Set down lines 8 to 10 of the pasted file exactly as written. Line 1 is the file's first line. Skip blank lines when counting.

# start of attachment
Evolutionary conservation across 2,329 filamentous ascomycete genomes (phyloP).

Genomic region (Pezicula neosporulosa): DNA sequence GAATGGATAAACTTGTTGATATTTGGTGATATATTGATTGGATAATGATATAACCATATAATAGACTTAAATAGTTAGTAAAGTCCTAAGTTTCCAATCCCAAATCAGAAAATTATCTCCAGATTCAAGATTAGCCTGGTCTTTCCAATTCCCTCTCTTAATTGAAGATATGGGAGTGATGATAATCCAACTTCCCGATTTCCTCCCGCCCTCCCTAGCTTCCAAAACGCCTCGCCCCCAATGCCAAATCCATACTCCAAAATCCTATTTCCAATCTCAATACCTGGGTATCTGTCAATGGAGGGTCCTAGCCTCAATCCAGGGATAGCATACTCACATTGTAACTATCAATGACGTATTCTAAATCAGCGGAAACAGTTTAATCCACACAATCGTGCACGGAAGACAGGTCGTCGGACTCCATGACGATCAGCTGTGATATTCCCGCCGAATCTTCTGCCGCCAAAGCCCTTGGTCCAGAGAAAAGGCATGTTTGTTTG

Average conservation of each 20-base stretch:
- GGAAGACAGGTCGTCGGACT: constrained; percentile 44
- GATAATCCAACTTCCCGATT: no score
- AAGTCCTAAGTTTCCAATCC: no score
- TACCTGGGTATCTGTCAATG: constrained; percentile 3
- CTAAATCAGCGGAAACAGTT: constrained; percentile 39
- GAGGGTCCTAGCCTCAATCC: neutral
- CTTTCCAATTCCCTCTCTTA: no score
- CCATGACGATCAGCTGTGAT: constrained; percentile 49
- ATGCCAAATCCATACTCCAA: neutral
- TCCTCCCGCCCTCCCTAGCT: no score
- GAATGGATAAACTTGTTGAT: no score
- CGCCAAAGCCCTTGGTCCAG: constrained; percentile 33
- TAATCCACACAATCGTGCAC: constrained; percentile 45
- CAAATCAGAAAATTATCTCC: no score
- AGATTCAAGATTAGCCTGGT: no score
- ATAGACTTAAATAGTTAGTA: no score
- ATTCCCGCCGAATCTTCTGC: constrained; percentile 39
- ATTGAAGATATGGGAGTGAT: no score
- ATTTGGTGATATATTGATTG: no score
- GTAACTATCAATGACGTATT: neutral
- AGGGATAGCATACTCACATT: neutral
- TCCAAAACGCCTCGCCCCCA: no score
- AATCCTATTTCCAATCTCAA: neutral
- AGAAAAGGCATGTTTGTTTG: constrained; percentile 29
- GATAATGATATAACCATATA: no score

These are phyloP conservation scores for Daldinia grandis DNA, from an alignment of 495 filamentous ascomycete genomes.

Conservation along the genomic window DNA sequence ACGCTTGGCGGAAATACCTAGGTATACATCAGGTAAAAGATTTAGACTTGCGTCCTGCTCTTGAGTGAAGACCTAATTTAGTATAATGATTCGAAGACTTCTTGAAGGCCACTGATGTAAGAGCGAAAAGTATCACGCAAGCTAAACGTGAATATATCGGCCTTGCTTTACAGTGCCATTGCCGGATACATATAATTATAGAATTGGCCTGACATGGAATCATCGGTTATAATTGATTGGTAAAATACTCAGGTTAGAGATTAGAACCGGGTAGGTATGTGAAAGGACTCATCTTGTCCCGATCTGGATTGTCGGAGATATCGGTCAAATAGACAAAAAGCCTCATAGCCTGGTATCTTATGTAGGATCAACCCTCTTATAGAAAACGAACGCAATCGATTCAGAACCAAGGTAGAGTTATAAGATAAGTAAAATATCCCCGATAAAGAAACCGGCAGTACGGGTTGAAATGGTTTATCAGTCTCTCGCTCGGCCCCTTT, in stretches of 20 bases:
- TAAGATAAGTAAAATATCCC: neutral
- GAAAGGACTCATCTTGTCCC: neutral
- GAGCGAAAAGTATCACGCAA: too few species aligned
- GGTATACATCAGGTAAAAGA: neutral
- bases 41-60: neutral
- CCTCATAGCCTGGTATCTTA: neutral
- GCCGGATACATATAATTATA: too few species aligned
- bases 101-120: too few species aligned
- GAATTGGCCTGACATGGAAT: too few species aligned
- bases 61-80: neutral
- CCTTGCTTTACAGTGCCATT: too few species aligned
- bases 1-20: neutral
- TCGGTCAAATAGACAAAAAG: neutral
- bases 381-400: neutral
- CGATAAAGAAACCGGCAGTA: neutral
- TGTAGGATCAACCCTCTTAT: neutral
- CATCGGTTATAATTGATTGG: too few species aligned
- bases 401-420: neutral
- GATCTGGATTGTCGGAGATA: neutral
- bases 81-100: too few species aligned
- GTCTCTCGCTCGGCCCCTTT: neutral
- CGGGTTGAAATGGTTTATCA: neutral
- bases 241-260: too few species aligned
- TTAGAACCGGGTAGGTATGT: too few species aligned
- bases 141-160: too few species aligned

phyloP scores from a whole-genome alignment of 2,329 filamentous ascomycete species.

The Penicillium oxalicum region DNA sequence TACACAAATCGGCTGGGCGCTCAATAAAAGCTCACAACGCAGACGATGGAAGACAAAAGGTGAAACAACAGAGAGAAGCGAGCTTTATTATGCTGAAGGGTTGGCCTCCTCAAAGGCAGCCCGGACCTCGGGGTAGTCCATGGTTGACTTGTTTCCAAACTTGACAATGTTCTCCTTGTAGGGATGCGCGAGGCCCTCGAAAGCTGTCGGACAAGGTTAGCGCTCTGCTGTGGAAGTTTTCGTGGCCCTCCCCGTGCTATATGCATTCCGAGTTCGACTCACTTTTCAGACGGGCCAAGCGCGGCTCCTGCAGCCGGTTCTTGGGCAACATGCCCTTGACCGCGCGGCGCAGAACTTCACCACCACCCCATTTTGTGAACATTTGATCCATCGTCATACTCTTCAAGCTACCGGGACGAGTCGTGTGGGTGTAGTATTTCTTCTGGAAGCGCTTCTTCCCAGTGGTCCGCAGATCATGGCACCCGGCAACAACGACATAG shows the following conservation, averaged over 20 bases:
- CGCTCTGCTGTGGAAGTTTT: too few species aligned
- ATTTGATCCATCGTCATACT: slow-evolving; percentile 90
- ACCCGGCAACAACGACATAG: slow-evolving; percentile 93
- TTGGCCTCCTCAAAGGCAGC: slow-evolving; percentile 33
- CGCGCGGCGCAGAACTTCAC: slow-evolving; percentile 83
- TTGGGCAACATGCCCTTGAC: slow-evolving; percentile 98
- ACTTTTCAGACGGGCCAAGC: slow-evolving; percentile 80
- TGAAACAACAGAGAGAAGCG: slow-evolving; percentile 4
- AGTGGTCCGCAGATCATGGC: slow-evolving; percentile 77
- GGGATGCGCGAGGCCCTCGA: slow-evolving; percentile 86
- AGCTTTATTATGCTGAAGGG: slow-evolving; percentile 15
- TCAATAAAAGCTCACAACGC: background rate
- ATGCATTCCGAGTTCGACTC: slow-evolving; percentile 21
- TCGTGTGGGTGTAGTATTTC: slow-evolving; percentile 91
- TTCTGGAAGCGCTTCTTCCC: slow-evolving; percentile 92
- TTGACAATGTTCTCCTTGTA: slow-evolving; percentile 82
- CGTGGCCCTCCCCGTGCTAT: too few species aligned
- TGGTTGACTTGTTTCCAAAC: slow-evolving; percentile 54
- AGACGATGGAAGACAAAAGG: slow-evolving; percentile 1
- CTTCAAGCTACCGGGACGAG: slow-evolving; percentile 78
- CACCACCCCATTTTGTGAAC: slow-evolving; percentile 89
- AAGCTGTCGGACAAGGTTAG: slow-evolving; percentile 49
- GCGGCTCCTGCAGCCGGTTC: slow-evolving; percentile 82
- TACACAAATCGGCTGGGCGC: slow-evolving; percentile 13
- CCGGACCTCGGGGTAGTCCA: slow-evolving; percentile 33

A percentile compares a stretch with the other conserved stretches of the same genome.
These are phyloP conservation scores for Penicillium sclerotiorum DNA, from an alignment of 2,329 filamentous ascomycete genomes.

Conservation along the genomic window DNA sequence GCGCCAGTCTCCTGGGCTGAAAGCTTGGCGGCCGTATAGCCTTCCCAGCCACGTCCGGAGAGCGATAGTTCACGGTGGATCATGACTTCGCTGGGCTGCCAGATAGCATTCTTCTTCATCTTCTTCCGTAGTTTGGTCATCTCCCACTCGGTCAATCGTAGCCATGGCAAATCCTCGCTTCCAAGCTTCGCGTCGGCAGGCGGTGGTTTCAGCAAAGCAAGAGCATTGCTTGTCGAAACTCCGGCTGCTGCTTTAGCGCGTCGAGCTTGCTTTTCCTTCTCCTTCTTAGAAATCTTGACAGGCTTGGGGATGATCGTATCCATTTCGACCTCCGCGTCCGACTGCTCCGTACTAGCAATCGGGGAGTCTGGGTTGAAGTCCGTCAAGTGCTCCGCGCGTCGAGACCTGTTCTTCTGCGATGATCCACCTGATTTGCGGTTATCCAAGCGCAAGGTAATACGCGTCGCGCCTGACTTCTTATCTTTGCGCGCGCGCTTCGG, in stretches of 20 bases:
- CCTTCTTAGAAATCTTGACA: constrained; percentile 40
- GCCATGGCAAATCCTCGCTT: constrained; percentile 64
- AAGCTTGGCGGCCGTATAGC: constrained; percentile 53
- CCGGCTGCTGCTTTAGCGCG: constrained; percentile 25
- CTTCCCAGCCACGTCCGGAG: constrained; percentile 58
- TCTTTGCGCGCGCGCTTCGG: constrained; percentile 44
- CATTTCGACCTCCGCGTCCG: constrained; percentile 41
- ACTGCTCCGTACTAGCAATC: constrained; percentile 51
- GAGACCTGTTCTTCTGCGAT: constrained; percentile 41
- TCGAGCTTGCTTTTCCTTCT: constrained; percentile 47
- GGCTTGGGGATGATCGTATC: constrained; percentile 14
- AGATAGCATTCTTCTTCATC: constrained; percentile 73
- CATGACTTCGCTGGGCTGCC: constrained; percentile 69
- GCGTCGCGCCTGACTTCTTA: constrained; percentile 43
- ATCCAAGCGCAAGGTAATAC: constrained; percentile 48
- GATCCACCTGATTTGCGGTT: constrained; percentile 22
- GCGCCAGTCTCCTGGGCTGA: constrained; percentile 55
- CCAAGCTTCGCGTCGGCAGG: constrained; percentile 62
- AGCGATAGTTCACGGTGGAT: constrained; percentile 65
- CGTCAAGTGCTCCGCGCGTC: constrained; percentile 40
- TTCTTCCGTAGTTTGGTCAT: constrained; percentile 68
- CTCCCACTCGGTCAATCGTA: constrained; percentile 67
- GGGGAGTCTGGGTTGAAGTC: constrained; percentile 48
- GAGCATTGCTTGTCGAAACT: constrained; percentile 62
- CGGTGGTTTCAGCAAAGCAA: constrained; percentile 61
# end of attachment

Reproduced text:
- CTAAATCAGCGGAAACAGTT: constrained; percentile 39
- GAGGGTCCTAGCCTCAATCC: neutral
- CTTTCCAATTCCCTCTCTTA: no score